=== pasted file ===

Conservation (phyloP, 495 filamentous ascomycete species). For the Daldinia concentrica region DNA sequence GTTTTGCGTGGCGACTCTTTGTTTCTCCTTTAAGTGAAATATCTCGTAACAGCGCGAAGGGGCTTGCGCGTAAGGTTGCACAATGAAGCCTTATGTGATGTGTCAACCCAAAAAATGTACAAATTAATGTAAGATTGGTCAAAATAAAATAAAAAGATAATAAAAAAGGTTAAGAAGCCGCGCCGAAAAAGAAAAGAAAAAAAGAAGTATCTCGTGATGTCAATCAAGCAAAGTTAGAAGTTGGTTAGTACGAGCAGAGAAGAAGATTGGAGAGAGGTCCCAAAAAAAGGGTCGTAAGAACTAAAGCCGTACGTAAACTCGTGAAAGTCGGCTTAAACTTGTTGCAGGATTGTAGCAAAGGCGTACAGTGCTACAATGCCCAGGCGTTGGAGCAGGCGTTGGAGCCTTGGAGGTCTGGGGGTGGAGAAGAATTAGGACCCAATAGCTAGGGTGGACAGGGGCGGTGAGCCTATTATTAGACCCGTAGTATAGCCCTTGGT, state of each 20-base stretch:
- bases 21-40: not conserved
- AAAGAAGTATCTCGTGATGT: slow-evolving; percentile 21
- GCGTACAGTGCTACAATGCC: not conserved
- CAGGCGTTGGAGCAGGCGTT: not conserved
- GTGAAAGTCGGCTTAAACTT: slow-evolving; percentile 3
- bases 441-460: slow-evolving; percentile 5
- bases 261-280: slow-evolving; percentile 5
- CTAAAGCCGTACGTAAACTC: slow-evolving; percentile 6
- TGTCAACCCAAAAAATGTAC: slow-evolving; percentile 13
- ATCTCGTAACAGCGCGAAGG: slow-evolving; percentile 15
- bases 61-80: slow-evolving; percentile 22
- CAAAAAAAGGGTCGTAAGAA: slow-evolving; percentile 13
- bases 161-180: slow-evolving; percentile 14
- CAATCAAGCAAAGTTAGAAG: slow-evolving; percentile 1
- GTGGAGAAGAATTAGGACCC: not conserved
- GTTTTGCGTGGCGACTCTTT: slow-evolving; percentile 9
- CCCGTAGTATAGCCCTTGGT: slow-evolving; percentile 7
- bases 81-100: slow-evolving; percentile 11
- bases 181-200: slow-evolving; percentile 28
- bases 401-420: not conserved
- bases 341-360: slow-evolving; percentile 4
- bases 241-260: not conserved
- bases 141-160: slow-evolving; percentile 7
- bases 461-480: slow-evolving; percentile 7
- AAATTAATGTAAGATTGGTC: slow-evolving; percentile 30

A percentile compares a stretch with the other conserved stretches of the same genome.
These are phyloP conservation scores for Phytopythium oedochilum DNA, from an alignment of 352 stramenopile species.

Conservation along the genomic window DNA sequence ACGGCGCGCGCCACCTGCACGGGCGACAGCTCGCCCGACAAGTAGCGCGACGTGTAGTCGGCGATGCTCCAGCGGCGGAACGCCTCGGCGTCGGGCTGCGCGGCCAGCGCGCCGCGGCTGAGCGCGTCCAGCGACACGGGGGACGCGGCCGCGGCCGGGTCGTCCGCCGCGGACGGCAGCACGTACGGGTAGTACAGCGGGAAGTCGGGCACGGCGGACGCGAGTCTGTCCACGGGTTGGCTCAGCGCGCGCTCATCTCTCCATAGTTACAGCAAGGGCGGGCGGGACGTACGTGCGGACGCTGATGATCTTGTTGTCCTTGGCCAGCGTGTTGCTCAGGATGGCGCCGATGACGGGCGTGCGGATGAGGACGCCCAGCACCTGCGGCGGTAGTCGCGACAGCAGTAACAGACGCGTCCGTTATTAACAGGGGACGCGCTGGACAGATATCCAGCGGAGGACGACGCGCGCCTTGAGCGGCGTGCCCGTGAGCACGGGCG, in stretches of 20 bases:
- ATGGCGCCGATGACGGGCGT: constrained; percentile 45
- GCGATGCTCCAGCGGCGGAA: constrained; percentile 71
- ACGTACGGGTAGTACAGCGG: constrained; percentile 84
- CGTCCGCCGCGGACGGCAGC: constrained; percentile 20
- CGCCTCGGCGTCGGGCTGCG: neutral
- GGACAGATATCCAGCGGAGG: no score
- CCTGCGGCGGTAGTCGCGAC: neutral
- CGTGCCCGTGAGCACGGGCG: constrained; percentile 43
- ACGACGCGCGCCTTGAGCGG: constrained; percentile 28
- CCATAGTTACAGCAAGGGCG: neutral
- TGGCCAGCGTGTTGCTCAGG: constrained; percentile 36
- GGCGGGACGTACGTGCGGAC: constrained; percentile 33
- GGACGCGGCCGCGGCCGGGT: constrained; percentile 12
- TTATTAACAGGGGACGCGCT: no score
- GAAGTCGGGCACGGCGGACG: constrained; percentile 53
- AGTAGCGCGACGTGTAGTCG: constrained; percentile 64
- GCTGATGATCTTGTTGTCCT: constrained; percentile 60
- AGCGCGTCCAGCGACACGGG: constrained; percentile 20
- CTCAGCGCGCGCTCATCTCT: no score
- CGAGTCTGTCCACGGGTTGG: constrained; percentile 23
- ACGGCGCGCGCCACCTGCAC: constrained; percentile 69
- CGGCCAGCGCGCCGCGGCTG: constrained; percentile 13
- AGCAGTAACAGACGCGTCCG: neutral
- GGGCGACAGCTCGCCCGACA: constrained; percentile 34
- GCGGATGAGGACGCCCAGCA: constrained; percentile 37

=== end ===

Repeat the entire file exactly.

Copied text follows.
Conservation (phyloP, 495 filamentous ascomycete species). For the Daldinia concentrica region DNA sequence GTTTTGCGTGGCGACTCTTTGTTTCTCCTTTAAGTGAAATATCTCGTAACAGCGCGAAGGGGCTTGCGCGTAAGGTTGCACAATGAAGCCTTATGTGATGTGTCAACCCAAAAAATGTACAAATTAATGTAAGATTGGTCAAAATAAAATAAAAAGATAATAAAAAAGGTTAAGAAGCCGCGCCGAAAAAGAAAAGAAAAAAAGAAGTATCTCGTGATGTCAATCAAGCAAAGTTAGAAGTTGGTTAGTACGAGCAGAGAAGAAGATTGGAGAGAGGTCCCAAAAAAAGGGTCGTAAGAACTAAAGCCGTACGTAAACTCGTGAAAGTCGGCTTAAACTTGTTGCAGGATTGTAGCAAAGGCGTACAGTGCTACAATGCCCAGGCGTTGGAGCAGGCGTTGGAGCCTTGGAGGTCTGGGGGTGGAGAAGAATTAGGACCCAATAGCTAGGGTGGACAGGGGCGGTGAGCCTATTATTAGACCCGTAGTATAGCCCTTGGT, state of each 20-base stretch:
- bases 21-40: not conserved
- AAAGAAGTATCTCGTGATGT: slow-evolving; percentile 21
- GCGTACAGTGCTACAATGCC: not conserved
- CAGGCGTTGGAGCAGGCGTT: not conserved
- GTGAAAGTCGGCTTAAACTT: slow-evolving; percentile 3
- bases 441-460: slow-evolving; percentile 5
- bases 261-280: slow-evolving; percentile 5
- CTAAAGCCGTACGTAAACTC: slow-evolving; percentile 6
- TGTCAACCCAAAAAATGTAC: slow-evolving; percentile 13
- ATCTCGTAACAGCGCGAAGG: slow-evolving; percentile 15
- bases 61-80: slow-evolving; percentile 22
- CAAAAAAAGGGTCGTAAGAA: slow-evolving; percentile 13
- bases 161-180: slow-evolving; percentile 14
- CAATCAAGCAAAGTTAGAAG: slow-evolving; percentile 1
- GTGGAGAAGAATTAGGACCC: not conserved
- GTTTTGCGTGGCGACTCTTT: slow-evolving; percentile 9
- CCCGTAGTATAGCCCTTGGT: slow-evolving; percentile 7
- bases 81-100: slow-evolving; percentile 11
- bases 181-200: slow-evolving; percentile 28
- bases 401-420: not conserved
- bases 341-360: slow-evolving; percentile 4
- bases 241-260: not conserved
- bases 141-160: slow-evolving; percentile 7
- bases 461-480: slow-evolving; percentile 7
- AAATTAATGTAAGATTGGTC: slow-evolving; percentile 30

A percentile compares a stretch with the other conserved stretches of the same genome.
These are phyloP conservation scores for Phytopythium oedochilum DNA, from an alignment of 352 stramenopile species.

Conservation along the genomic window DNA sequence ACGGCGCGCGCCACCTGCACGGGCGACAGCTCGCCCGACAAGTAGCGCGACGTGTAGTCGGCGATGCTCCAGCGGCGGAACGCCTCGGCGTCGGGCTGCGCGGCCAGCGCGCCGCGGCTGAGCGCGTCCAGCGACACGGGGGACGCGGCCGCGGCCGGGTCGTCCGCCGCGGACGGCAGCACGTACGGGTAGTACAGCGGGAAGTCGGGCACGGCGGACGCGAGTCTGTCCACGGGTTGGCTCAGCGCGCGCTCATCTCTCCATAGTTACAGCAAGGGCGGGCGGGACGTACGTGCGGACGCTGATGATCTTGTTGTCCTTGGCCAGCGTGTTGCTCAGGATGGCGCCGATGACGGGCGTGCGGATGAGGACGCCCAGCACCTGCGGCGGTAGTCGCGACAGCAGTAACAGACGCGTCCGTTATTAACAGGGGACGCGCTGGACAGATATCCAGCGGAGGACGACGCGCGCCTTGAGCGGCGTGCCCGTGAGCACGGGCG, in stretches of 20 bases:
- ATGGCGCCGATGACGGGCGT: constrained; percentile 45
- GCGATGCTCCAGCGGCGGAA: constrained; percentile 71
- ACGTACGGGTAGTACAGCGG: constrained; percentile 84
- CGTCCGCCGCGGACGGCAGC: constrained; percentile 20
- CGCCTCGGCGTCGGGCTGCG: neutral
- GGACAGATATCCAGCGGAGG: no score
- CCTGCGGCGGTAGTCGCGAC: neutral
- CGTGCCCGTGAGCACGGGCG: constrained; percentile 43
- ACGACGCGCGCCTTGAGCGG: constrained; percentile 28
- CCATAGTTACAGCAAGGGCG: neutral
- TGGCCAGCGTGTTGCTCAGG: constrained; percentile 36
- GGCGGGACGTACGTGCGGAC: constrained; percentile 33
- GGACGCGGCCGCGGCCGGGT: constrained; percentile 12
- TTATTAACAGGGGACGCGCT: no score
- GAAGTCGGGCACGGCGGACG: constrained; percentile 53
- AGTAGCGCGACGTGTAGTCG: constrained; percentile 64
- GCTGATGATCTTGTTGTCCT: constrained; percentile 60
- AGCGCGTCCAGCGACACGGG: constrained; percentile 20
- CTCAGCGCGCGCTCATCTCT: no score
- CGAGTCTGTCCACGGGTTGG: constrained; percentile 23
- ACGGCGCGCGCCACCTGCAC: constrained; percentile 69
- CGGCCAGCGCGCCGCGGCTG: constrained; percentile 13
- AGCAGTAACAGACGCGTCCG: neutral
- GGGCGACAGCTCGCCCGACA: constrained; percentile 34
- GCGGATGAGGACGCCCAGCA: constrained; percentile 37